The different Raw Material batches used must be recorded in the LIMS for traceability purposes. If a problem is found that can be traced to a specific batch of RM the information associated with the batch record means that it can be tracked to supplier, and action taken as required.

Required tests can be automatically assigned to batches based on the materials to be tested, and product specific specifications applied. These identify any test results that are outside the defined product specifications.

The LIMS holds the information required for testing of specific products, including recipes, within pre-defined Batch Templates. Using these the laboratory can quickly register each new batch that is started. This includes the sample and associated tests required at the different stages on the batch process. On completion of the manufacturing process and associated testing batch approval releases the product for use.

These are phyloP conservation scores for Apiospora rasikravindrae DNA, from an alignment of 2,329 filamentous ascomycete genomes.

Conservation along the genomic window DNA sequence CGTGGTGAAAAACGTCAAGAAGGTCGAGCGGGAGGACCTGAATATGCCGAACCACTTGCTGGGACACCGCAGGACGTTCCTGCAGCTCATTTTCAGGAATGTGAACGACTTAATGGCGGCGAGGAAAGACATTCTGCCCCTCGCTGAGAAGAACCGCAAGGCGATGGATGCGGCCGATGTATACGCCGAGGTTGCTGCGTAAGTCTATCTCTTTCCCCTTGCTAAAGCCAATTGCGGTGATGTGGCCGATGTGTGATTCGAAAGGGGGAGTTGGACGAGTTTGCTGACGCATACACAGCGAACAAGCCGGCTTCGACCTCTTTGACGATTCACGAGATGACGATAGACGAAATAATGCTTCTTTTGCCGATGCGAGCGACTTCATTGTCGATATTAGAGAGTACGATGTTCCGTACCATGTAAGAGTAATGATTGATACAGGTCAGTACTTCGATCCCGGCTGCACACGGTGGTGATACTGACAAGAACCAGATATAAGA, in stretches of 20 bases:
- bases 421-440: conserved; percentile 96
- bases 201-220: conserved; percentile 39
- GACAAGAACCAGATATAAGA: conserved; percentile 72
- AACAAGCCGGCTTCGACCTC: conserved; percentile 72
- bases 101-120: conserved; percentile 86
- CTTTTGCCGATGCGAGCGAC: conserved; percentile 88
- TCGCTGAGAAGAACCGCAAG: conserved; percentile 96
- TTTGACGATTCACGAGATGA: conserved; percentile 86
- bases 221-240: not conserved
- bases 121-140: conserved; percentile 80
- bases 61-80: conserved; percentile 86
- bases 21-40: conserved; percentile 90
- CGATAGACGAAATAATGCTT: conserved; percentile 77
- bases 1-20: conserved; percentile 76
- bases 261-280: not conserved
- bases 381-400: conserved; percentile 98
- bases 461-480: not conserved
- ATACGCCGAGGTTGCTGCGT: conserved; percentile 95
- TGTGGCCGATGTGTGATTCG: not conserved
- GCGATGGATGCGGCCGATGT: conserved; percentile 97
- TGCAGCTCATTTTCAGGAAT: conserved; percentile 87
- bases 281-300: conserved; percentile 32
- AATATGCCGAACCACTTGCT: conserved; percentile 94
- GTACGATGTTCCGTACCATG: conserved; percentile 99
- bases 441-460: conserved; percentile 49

Key parts of a manufacturing LIMS include:

  • Material and Supplier Management – specifies RM and its sources
  • Recipe Management – defines components of IP & FP
  • Specification & Test Group Management – defines required testing and product or material test specifications
  • Batch Template Management – Models the manufacturing process and associated information within the LIMS

Figure 2: Maintenance Dashboard of the Regulated Manufacturing Workflow - Key Batch Manufacturing Components

Products are typically manufactured to a set of defined manufacturing specifications. However other product specifications may exist for specific customers or markets. It can therefore be important to check what other specifications a product meets. Batch Grading functionality allows the product to be assessed against multiple specifications. In this way a batch of product can be matched to the most suitable market or customer, maximizing its value.